Possibly the most untamed version of Shakespeare’s feminist-baiting play you are ever likely to see, and performed by an all-male cast at that.
Before anyone shouting “misogyny” mounts a barricade this Propeller theatre company production shines a light into all the darker corners of the play, illuminating one of the Bard’s most controversial plots and – almost in passing – turns it all back into the riotous comedy it was designed to be.
This is a welcome revival of the Propeller production of 2006, and by including the too-often omitted ‘induction’ at the start of the play suggests it’s all a drunken dream in the first place, so what’s your problem?
With that out of the way, sit back, relax, and lap up the abundant laughs.
Director Edward Hall and his cast turn this Shrew into a riot of physical comedy and a blue heaven of bawdy humour, answering anyone who ever thought Shakespeare was no laughing matter.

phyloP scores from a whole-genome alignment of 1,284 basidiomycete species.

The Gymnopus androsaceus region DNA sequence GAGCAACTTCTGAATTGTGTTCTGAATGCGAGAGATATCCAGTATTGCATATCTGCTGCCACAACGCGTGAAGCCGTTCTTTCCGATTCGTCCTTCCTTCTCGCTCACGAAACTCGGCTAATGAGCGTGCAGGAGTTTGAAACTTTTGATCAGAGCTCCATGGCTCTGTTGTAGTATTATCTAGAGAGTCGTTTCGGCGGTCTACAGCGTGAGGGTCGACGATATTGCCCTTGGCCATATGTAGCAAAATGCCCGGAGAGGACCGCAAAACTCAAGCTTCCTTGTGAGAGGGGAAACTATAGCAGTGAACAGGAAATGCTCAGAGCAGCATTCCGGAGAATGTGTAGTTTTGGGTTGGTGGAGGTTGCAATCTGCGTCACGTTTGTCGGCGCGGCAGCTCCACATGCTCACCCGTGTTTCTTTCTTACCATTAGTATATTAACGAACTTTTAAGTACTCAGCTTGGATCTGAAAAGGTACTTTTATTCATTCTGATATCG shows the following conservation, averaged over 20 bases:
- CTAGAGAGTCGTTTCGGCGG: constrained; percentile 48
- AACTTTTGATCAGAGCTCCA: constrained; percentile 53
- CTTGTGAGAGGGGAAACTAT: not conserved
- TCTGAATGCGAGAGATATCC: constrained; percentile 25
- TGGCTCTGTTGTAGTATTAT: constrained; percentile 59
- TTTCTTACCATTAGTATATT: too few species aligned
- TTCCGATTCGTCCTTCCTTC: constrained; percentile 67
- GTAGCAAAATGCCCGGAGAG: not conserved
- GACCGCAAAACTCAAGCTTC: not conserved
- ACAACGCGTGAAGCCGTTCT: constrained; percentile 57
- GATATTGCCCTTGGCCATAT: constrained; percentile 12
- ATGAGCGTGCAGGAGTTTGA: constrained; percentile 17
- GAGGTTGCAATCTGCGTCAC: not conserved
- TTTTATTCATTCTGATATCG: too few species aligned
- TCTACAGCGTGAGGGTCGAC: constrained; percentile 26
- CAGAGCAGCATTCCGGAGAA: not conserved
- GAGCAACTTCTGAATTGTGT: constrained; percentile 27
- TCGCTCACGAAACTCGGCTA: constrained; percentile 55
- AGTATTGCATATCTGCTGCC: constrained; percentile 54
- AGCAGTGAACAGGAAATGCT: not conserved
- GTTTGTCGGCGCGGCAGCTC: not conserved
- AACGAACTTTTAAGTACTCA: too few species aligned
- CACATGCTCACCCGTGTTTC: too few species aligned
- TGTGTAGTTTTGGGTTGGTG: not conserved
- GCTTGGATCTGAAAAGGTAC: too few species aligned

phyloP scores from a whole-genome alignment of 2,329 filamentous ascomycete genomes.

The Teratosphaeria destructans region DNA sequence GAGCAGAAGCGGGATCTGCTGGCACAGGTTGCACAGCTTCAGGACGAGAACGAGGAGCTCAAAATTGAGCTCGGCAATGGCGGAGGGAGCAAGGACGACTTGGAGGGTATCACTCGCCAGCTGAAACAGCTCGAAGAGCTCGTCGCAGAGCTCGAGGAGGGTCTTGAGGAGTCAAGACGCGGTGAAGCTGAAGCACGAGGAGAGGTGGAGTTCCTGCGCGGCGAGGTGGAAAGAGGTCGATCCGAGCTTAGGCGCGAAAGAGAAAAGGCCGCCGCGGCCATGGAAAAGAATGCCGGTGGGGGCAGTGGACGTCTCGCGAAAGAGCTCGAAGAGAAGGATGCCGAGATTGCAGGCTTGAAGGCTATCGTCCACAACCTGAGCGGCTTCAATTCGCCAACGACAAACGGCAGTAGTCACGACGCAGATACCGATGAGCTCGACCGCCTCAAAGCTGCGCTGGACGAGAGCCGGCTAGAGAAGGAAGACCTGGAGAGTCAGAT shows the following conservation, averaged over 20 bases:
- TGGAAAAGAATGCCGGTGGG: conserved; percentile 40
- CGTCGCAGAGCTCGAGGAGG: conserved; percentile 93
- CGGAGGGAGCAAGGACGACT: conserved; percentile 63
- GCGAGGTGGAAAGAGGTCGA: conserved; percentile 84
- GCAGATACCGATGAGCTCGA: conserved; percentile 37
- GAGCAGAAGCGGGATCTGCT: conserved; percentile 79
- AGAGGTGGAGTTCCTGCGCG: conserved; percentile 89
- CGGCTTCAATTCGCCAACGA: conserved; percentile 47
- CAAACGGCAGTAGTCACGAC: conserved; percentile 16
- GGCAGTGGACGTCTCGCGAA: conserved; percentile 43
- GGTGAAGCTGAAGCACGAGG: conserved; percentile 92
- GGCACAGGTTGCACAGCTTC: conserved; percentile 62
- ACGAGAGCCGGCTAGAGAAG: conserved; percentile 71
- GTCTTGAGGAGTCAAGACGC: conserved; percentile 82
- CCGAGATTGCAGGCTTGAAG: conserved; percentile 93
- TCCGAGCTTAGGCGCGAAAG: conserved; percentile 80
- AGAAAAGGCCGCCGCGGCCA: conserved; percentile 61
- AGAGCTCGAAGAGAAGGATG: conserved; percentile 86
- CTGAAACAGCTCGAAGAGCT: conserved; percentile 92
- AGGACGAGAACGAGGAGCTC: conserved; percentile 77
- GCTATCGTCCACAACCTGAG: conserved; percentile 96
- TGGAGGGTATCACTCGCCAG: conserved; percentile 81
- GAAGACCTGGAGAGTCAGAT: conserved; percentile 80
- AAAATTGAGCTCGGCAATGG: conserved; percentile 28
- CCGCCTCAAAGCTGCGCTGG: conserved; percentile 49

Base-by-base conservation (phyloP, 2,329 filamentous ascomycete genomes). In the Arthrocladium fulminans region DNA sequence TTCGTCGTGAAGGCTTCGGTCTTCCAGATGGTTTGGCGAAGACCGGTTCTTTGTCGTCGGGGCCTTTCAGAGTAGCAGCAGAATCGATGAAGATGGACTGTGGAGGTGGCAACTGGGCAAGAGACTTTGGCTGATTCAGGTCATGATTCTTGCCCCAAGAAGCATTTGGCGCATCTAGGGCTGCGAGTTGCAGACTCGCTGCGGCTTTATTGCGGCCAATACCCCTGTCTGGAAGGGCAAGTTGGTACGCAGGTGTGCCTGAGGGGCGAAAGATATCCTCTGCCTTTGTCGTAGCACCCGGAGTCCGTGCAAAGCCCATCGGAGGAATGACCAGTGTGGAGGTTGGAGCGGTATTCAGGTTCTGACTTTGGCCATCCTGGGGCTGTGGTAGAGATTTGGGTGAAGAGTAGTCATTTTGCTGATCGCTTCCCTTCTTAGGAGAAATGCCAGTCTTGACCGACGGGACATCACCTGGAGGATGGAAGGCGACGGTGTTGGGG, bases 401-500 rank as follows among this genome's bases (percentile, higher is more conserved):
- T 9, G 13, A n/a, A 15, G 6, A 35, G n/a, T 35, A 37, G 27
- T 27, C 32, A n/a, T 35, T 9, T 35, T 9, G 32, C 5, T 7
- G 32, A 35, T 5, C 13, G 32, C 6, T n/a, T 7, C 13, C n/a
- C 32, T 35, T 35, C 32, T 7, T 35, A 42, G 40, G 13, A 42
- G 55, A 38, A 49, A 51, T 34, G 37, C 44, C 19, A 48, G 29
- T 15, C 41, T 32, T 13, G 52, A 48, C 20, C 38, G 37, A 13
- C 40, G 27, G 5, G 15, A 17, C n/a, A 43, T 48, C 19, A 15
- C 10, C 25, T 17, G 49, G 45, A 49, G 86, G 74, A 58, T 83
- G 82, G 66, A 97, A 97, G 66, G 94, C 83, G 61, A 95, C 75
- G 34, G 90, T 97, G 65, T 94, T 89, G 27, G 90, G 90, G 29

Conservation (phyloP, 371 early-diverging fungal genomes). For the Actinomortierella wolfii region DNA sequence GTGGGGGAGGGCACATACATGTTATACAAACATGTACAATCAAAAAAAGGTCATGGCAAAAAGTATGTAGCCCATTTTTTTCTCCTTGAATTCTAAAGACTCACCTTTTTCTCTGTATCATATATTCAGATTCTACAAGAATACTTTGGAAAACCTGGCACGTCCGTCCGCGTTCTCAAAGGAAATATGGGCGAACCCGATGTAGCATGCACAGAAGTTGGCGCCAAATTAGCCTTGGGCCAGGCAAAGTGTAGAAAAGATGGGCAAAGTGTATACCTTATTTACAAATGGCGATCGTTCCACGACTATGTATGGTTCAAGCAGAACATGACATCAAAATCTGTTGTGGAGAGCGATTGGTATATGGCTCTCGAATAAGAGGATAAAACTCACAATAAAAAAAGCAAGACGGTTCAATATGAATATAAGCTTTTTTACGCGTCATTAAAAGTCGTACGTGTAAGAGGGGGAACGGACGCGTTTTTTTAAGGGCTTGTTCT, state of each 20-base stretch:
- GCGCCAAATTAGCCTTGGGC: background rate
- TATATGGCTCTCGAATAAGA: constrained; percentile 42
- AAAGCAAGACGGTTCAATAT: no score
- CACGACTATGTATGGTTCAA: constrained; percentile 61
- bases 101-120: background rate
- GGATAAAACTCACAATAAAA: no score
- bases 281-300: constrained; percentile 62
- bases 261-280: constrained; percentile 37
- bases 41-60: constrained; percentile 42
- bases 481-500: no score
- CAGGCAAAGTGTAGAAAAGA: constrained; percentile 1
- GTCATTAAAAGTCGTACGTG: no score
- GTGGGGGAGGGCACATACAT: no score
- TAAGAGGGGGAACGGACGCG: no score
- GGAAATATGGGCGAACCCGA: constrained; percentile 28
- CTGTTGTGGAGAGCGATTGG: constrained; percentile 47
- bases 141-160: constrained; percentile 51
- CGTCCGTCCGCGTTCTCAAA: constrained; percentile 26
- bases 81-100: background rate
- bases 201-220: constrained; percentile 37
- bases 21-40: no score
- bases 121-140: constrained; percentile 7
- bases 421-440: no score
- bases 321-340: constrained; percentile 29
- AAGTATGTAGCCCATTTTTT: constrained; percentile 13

The pace of Act One slackens slightly after the interval but that’s only to be expected given it reaches the ritual humiliation of Katherine the Shrew, a bride starved and shamed into submission by Petruchio. But even at that moment this is a production that can never quite resist some Vaudevillian playing to the gallery, or even corpsing when Kate nearly exits through the wrong scenery.
Dan Wheeler plays her as a spitting punk in Doc Martens, and while maybe not shrewish enough for some, he easily transcends any gender issues. Vince Leigh, as Petruchio, adopts more of the look of a Hairy Biker - and a bareback one at the production’s most physically-flamboyant moment.
As usual Propeller manage to make it all look like a lot of effortless fun, while their by-now loyal audiences roar their approval.
It continues to Saturday, in tandem with their equally-recommended Twelfth Night.